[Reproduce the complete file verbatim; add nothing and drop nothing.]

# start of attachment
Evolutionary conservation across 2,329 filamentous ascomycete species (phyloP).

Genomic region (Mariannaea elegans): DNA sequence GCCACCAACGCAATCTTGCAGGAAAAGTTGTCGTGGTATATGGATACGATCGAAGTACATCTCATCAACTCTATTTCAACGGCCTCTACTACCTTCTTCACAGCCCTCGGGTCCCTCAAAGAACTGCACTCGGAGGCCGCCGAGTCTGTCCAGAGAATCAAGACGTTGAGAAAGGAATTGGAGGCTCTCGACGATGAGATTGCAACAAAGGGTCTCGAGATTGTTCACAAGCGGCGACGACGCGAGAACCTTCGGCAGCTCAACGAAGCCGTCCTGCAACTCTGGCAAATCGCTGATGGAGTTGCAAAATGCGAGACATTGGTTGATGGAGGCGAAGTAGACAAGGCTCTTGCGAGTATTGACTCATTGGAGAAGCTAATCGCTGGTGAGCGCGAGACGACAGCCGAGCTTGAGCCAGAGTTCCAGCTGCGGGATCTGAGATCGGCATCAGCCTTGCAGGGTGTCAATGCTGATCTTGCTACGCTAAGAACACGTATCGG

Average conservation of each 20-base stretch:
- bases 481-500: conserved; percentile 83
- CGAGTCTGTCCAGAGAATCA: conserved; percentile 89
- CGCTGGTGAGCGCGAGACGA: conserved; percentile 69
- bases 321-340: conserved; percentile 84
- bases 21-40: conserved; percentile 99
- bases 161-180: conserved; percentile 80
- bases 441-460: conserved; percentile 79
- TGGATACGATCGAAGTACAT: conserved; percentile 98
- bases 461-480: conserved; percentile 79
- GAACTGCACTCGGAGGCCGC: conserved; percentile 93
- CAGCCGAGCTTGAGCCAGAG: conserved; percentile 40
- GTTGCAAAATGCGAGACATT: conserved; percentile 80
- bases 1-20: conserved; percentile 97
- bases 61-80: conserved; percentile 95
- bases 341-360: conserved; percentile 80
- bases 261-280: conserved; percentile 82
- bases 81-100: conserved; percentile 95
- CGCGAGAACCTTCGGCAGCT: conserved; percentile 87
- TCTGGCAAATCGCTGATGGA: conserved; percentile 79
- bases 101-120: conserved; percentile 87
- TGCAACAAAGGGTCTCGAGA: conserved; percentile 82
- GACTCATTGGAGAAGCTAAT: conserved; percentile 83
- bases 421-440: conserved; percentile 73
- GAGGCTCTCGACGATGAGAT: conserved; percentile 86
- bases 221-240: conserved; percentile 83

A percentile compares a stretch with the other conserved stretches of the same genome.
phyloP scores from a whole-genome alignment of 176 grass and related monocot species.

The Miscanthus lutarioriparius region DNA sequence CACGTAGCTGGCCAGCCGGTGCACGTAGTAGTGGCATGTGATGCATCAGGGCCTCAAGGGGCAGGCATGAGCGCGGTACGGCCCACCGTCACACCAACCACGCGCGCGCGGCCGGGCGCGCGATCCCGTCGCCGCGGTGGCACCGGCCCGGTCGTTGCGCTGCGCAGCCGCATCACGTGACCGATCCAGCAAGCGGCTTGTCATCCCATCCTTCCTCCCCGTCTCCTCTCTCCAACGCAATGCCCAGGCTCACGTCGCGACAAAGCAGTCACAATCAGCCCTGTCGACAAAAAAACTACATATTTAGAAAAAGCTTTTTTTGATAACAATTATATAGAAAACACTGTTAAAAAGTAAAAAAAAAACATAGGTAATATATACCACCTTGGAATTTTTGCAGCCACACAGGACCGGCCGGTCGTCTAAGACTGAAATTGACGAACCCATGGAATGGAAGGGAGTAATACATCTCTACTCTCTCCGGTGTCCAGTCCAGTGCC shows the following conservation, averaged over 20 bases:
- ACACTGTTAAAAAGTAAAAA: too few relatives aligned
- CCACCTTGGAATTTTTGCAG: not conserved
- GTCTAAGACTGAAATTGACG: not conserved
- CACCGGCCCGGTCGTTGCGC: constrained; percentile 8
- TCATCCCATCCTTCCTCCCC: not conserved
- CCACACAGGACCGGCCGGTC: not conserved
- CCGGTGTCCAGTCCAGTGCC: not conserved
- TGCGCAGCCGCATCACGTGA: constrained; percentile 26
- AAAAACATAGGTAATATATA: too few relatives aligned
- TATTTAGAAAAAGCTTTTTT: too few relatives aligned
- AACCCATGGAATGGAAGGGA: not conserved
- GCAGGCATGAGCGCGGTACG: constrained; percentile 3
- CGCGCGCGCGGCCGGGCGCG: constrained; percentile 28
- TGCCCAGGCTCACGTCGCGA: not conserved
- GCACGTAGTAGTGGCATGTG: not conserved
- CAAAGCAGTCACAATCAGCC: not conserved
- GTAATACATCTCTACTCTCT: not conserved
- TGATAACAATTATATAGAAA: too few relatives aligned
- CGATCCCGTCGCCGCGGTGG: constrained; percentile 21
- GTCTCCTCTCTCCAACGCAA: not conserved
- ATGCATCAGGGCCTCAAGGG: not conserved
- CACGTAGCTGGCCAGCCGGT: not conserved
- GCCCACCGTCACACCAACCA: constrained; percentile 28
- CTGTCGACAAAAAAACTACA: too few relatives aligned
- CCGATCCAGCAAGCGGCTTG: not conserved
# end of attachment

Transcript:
Evolutionary conservation across 2,329 filamentous ascomycete species (phyloP).

Genomic region (Mariannaea elegans): DNA sequence GCCACCAACGCAATCTTGCAGGAAAAGTTGTCGTGGTATATGGATACGATCGAAGTACATCTCATCAACTCTATTTCAACGGCCTCTACTACCTTCTTCACAGCCCTCGGGTCCCTCAAAGAACTGCACTCGGAGGCCGCCGAGTCTGTCCAGAGAATCAAGACGTTGAGAAAGGAATTGGAGGCTCTCGACGATGAGATTGCAACAAAGGGTCTCGAGATTGTTCACAAGCGGCGACGACGCGAGAACCTTCGGCAGCTCAACGAAGCCGTCCTGCAACTCTGGCAAATCGCTGATGGAGTTGCAAAATGCGAGACATTGGTTGATGGAGGCGAAGTAGACAAGGCTCTTGCGAGTATTGACTCATTGGAGAAGCTAATCGCTGGTGAGCGCGAGACGACAGCCGAGCTTGAGCCAGAGTTCCAGCTGCGGGATCTGAGATCGGCATCAGCCTTGCAGGGTGTCAATGCTGATCTTGCTACGCTAAGAACACGTATCGG

Average conservation of each 20-base stretch:
- bases 481-500: conserved; percentile 83
- CGAGTCTGTCCAGAGAATCA: conserved; percentile 89
- CGCTGGTGAGCGCGAGACGA: conserved; percentile 69
- bases 321-340: conserved; percentile 84
- bases 21-40: conserved; percentile 99
- bases 161-180: conserved; percentile 80
- bases 441-460: conserved; percentile 79
- TGGATACGATCGAAGTACAT: conserved; percentile 98
- bases 461-480: conserved; percentile 79
- GAACTGCACTCGGAGGCCGC: conserved; percentile 93
- CAGCCGAGCTTGAGCCAGAG: conserved; percentile 40
- GTTGCAAAATGCGAGACATT: conserved; percentile 80
- bases 1-20: conserved; percentile 97
- bases 61-80: conserved; percentile 95
- bases 341-360: conserved; percentile 80
- bases 261-280: conserved; percentile 82
- bases 81-100: conserved; percentile 95
- CGCGAGAACCTTCGGCAGCT: conserved; percentile 87
- TCTGGCAAATCGCTGATGGA: conserved; percentile 79
- bases 101-120: conserved; percentile 87
- TGCAACAAAGGGTCTCGAGA: conserved; percentile 82
- GACTCATTGGAGAAGCTAAT: conserved; percentile 83
- bases 421-440: conserved; percentile 73
- GAGGCTCTCGACGATGAGAT: conserved; percentile 86
- bases 221-240: conserved; percentile 83

A percentile compares a stretch with the other conserved stretches of the same genome.
phyloP scores from a whole-genome alignment of 176 grass and related monocot species.

The Miscanthus lutarioriparius region DNA sequence CACGTAGCTGGCCAGCCGGTGCACGTAGTAGTGGCATGTGATGCATCAGGGCCTCAAGGGGCAGGCATGAGCGCGGTACGGCCCACCGTCACACCAACCACGCGCGCGCGGCCGGGCGCGCGATCCCGTCGCCGCGGTGGCACCGGCCCGGTCGTTGCGCTGCGCAGCCGCATCACGTGACCGATCCAGCAAGCGGCTTGTCATCCCATCCTTCCTCCCCGTCTCCTCTCTCCAACGCAATGCCCAGGCTCACGTCGCGACAAAGCAGTCACAATCAGCCCTGTCGACAAAAAAACTACATATTTAGAAAAAGCTTTTTTTGATAACAATTATATAGAAAACACTGTTAAAAAGTAAAAAAAAAACATAGGTAATATATACCACCTTGGAATTTTTGCAGCCACACAGGACCGGCCGGTCGTCTAAGACTGAAATTGACGAACCCATGGAATGGAAGGGAGTAATACATCTCTACTCTCTCCGGTGTCCAGTCCAGTGCC shows the following conservation, averaged over 20 bases:
- ACACTGTTAAAAAGTAAAAA: too few relatives aligned
- CCACCTTGGAATTTTTGCAG: not conserved
- GTCTAAGACTGAAATTGACG: not conserved
- CACCGGCCCGGTCGTTGCGC: constrained; percentile 8
- TCATCCCATCCTTCCTCCCC: not conserved
- CCACACAGGACCGGCCGGTC: not conserved
- CCGGTGTCCAGTCCAGTGCC: not conserved
- TGCGCAGCCGCATCACGTGA: constrained; percentile 26
- AAAAACATAGGTAATATATA: too few relatives aligned
- TATTTAGAAAAAGCTTTTTT: too few relatives aligned
- AACCCATGGAATGGAAGGGA: not conserved
- GCAGGCATGAGCGCGGTACG: constrained; percentile 3
- CGCGCGCGCGGCCGGGCGCG: constrained; percentile 28
- TGCCCAGGCTCACGTCGCGA: not conserved
- GCACGTAGTAGTGGCATGTG: not conserved
- CAAAGCAGTCACAATCAGCC: not conserved
- GTAATACATCTCTACTCTCT: not conserved
- TGATAACAATTATATAGAAA: too few relatives aligned
- CGATCCCGTCGCCGCGGTGG: constrained; percentile 21
- GTCTCCTCTCTCCAACGCAA: not conserved
- ATGCATCAGGGCCTCAAGGG: not conserved
- CACGTAGCTGGCCAGCCGGT: not conserved
- GCCCACCGTCACACCAACCA: constrained; percentile 28
- CTGTCGACAAAAAAACTACA: too few relatives aligned
- CCGATCCAGCAAGCGGCTTG: not conserved